Going The Extra Mile
Author: Byron Pulsifer © 2017
It is not unusual for people to wonder what it means to go the extra mile.
Does it refer to doing something, engaging in some action, that is
beyond one's capabilities?
There is no doubt, we all put miles on our life's speedometer.
It is inevitable; we cannot avoid it. But, this inevitability begs the
question whether going the extra mile is worth it?
Confused? Let Me Explain
Whether we go to work daily, develop our own business,
or enter into or develop relationships with others, there are times
when it is either necessary, or just a good strategy, to do more
than is required, or to go the extra mile to make a difference.
That is to say that one chooses to go beyond what is normally
expected as opposed to doing what is required.
What About Your Family
It may seem odd to discuss thinking about going above and beyond
when it comes to what you do or are willing to do in your family
environment. I know this notion may have no practical importance
to those who are single but there may be more to this idea than at
Let's talk for a minute about a family relationship. And, for purposes of this
discussion let's assume that this family environment is comprised of a
man and woman and two children. I'm sure, at least for the woman
of the family, the simple fact that there are two children involved
in the family unit means more time spent on helping, nurturing,
and caring for children than there is time spent on looking after yourself first
For the woman of this family unit to go above and beyond often means,
in today's world, that the woman probably has a job outside of the
home to which they travel every day of the week. And, while work
away from home isn't stressful enough there is the constant expectation
that when she returns home a different type of work is most often
required. It may not only mean preparing supper and doing supper
dishes but it may also mean the caring for young children who
require individual attention, playing, counseling, teaching, or
helping with homework.
It can be argued that a woman's work is never done as well as it could be
easily argued that the woman of the household is a never ending role
of giving more to her family than she may get back. I am not, however,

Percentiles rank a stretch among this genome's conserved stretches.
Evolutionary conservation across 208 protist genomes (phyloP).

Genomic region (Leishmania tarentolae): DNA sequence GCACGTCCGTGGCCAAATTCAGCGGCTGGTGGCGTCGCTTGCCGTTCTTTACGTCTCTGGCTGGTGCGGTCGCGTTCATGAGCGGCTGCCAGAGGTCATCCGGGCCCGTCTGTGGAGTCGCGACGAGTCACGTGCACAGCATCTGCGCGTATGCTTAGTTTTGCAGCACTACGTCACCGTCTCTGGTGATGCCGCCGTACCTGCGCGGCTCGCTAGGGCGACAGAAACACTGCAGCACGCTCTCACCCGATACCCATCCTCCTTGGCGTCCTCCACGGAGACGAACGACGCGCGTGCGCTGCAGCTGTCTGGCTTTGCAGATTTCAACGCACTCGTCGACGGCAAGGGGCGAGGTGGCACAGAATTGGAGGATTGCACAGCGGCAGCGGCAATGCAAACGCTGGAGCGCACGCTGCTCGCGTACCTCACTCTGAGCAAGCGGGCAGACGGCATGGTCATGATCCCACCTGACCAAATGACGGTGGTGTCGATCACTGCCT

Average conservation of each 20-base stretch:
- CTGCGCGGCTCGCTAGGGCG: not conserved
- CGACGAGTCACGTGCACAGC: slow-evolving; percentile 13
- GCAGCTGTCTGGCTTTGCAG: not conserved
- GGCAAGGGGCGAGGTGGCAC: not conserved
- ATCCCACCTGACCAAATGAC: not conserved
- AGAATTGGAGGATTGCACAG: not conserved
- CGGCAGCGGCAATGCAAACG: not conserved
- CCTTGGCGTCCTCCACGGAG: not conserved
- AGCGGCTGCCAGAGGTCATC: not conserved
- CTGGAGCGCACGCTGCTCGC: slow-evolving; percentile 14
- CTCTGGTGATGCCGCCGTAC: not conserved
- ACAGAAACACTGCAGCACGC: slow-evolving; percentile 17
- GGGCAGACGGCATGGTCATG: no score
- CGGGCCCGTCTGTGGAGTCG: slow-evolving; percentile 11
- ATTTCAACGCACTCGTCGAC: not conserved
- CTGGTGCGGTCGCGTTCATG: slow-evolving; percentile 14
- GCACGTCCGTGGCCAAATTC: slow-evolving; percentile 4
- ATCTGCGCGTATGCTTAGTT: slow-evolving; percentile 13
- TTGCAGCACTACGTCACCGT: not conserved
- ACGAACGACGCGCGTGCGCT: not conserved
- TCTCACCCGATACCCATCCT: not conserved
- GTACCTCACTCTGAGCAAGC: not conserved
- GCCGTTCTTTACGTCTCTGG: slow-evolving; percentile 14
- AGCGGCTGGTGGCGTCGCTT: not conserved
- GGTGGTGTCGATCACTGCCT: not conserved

suggesting that her male counterpart does nothing to assist or help
during waking hours of the children but the father's role seems often to be
less demanding than that of a woman. I would boldly suggest that the
woman is the one who constantly goes the extra mile.
What About Your Work Environment
So, let's turn to one's work environment for a moment and see if we can
discover what going the extra mile means at work. We all know that an
employer requires that you do a certain amount of work, or finish a project
based on a certain yardstick of time or performance. All too often, people
only do what they have to and no more. Their attitude
is one that portrays the notion that they don't owe anything to the company,
or ask, instead, what is the company doing for me.
The point of addressing the action
or behavior of those who go the extra mile,
or, in other words, those who are not only willing to stretch themselves
beyond what may be normally required and, instead, dive head first
into taking on additional duties without being asked or finishing a work
assignment even after the official day is finished demonstrate this going beyond attitude.
Change Your Attitude
When you change
your attitude from "what are they doing for me?" to one of embracing "what
can I do for the company", you move away from being self-centered
to become more value-added. You reflect the attitude of going the extra-mile.
Consider, for a moment, that you do reflect an on-going "go the extra-mile"